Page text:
Development

From an idea to a pitch to a signed contract, CAPSTONE was funded by NASA in mid 2019. From there, the clock was ticking – while the average mission can take years to design, develop, manufacture, and launch, CAPSTONE is going at a breakneck pace from contract to launch readiness. This is possible through dedicated efforts from Advanced Space, close collaboration with customers and suppliers, and a laser focus on the core drivers of schedule and capabilities.  The rapid program benefits from exhaustive investment from NASA and commercial investment from key suppliers.

Launch

Launching in 2021, CAPSTONE will be the first mission of the Artemis Generation, and the spacecraft will be lifting off in just a few short months. After several days of getting into position, the CAPSTONE spacecraft will separate from the launch vehicle upper stage and begin its journey to the Moon. CAPSTONE will be launching on a Rocket Lab Electron Rocket. This will be the first mission for Electron beyond Low Earth Orbit and the CAPSTONE spacecraft will be the only payload launched on this flight. The injection accuracy is a critical start to the next phase of the mission.

Transfer

Transfer starts out with a critical 72 hours where the spacecraft will turn on, boot up, get a navigation solution, and execute its first maneuver. This start to the transfer is very important, from this key beginning the transfer to the Moon will leverage a highly efficient trajectory that utilizes solar gravity to get to the Moon while requiring very little fuel. The transfer is called a Ballistic Lunar Transfer, from injection by the launch vehicle it will travel to approximately 1.5 million km from the Earth. During the transfer the spacecraft will take images using the on-board camera and will execute several maneuvers to correct for errors and target a precise orbit insertion at the Moon. This transfer approach has been used by spacecraft in the past and is likely to be used by many missions in the future. Advanced Space specializes in these highly dynamic orbit designs and operations which have enabled CAPSTONE and will support future programs as well.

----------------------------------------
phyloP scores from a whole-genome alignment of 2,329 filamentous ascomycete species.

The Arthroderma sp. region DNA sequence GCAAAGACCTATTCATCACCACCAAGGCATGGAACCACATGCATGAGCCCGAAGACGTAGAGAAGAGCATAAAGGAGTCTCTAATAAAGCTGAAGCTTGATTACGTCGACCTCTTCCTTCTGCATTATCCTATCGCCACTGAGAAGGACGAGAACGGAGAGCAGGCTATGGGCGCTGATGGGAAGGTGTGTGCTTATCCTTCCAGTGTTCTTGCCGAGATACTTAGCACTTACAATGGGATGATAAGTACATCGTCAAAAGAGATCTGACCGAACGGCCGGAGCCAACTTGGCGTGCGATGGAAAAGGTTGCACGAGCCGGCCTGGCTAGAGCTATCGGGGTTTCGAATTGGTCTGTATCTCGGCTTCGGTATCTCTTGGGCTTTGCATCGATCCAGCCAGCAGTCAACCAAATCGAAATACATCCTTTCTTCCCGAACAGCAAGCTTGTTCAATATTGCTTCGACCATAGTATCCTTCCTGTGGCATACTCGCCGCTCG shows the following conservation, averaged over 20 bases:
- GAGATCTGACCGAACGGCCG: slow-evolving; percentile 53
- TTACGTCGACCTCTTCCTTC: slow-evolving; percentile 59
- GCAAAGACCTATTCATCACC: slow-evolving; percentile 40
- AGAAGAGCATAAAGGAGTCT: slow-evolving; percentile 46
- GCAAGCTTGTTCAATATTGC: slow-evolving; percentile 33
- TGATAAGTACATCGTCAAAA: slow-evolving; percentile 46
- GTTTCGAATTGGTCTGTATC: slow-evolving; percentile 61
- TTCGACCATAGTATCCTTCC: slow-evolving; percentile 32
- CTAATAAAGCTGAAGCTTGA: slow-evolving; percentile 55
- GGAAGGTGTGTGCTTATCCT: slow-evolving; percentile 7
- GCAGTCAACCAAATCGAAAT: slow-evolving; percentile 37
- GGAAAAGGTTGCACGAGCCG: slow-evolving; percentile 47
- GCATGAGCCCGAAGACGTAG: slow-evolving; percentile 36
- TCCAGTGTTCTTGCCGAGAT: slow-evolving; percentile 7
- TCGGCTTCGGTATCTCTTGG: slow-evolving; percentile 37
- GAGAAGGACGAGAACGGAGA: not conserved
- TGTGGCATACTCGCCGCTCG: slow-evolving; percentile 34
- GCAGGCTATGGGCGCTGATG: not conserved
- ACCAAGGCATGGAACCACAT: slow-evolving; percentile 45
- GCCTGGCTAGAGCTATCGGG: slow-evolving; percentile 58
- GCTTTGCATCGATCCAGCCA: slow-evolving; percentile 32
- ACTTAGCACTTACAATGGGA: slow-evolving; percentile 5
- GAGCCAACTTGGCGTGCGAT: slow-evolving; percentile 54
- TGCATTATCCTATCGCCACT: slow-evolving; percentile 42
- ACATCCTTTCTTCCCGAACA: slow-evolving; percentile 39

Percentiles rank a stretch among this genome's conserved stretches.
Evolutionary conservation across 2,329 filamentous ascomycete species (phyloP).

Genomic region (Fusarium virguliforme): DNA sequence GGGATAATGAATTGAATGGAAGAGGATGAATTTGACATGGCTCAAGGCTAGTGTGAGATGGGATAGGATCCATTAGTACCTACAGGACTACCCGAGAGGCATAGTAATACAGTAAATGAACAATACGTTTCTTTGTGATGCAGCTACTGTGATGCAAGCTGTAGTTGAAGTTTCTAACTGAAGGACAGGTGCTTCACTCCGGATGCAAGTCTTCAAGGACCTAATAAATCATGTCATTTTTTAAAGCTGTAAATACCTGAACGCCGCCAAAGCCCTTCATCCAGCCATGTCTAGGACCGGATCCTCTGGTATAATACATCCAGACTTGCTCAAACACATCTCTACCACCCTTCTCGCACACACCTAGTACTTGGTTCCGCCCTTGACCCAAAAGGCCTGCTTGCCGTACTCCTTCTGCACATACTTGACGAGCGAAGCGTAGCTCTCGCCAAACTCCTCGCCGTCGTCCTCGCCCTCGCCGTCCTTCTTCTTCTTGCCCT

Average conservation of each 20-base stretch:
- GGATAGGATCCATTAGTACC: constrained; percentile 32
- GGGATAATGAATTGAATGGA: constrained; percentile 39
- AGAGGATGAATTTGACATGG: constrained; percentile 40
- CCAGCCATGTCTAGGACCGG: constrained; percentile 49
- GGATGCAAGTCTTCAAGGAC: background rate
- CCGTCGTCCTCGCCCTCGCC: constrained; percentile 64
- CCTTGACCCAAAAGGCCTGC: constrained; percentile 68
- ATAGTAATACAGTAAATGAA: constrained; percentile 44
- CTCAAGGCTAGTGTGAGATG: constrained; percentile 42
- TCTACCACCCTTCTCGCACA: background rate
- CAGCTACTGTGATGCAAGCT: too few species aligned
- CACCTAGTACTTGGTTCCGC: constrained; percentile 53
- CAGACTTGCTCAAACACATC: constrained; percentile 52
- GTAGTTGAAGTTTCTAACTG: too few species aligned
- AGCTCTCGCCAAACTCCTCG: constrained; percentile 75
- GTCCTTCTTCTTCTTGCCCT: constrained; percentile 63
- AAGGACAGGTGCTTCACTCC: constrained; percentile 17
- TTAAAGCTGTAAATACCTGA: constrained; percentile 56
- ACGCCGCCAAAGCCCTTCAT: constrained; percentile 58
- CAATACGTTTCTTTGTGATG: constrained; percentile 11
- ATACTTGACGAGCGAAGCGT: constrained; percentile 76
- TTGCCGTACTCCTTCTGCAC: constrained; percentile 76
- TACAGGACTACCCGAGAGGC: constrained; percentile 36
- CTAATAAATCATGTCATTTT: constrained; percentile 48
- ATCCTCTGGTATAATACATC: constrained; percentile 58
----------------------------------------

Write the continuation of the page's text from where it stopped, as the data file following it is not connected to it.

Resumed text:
NRHO

The target orbit at the Moon for CAPSTONE is a Near Rectilinear Halo Orbit (NRHO). Entering into this orbit will require a critical maneuver from the spacecraft. A critical maneuver means that it must be executed to achieve lunar orbit and there is very little margin for error. The same NRHO is the destination for NASA’s Lunar Gateway. This unique orbit has many beneficial attributes to support sustainable architectures for exploring, developing, and settling the Moon. NRHOs are only marginally stable, so CAPSTONE will perform a small stationkeeping maneuver about once every week. While in this orbit the CAPSTONE spacecraft and the team at Advanced Space will be demonstrating operational performance and confirming simulations to support future NASA utilization for the Gateway and other exploration elements.

 

Crosslink

Demonstrating enabling technologies for future cislunar exploration and development is a top objective for the CAPSTONE mission. Throughout the mission, the spacecraft will be demonstrating foundational capabilities for new technologies. Specifically the mission will mature the flight software for the Cislunar Autonomous Positioning System (CAPS). The mission will also be working closely with the NASA operations team for the Lunar Reconnaissance Orbiter (LRO) to demonstrate a first-of-its-kind crosslink. This crosslink demonstration will see CAPSTONE send a ranging signal to LRO and for LRO to return it to CAPSTONE where it will be turned into a radiometric measurement and used in the CAPS software onboard to estimate the state of both spacecraft. This navigation approach will be the key to the future of cislunar operations where many more spacecraft will be operating at the Moon.

 

Beyond

The future of humanity is in the stars, and though none of us can begin to guess what that future will look like in the end we can start to place the pieces that will enable it. After the CAPSTONE demonstration of operating in an NRHO and capabilities of CAPS, there is plenty of potential for continued development. Whether that is in support of additional missions flying to the Moon or providing a navigation node to surface operations, the versatility of the CAPSTONE satellite offers a variety of paths forward to further our exploration of the Moon and beyond.

 

Advanced Space

Leading CAPSTONE from concept to end-of-life, this is different from most other missions where NASA is responsible for the spacecraft – here Advanced Space is the owner and operator of this satellite for the entirety of its mission. Our team designed the mission orbits, oversaw the design and manufacture of the hardware, and will be performing flight dynamics operations on-site in our Colorado offices.

NASA

CAPSTONE is supported by NASA’s Space Technology Mission Directorate through the Small Spacecraft Technology program and by the Human Exploration and Operations Mission Directorate through the Advanced Exploration Systems program. CAPS is supported by NASA’s Small Business Innovation Research (SBIR) program.

Key Partners

Tyvak Nano-Satellite Systems: Based in California, Tyvak has been the manufacturing partner in drafting and executing the hardware that will fly CAPSTONE. Along with machining the satellite bus, they will also be responsible for the assembly and testing of the subsystems that are going into the spacecraft.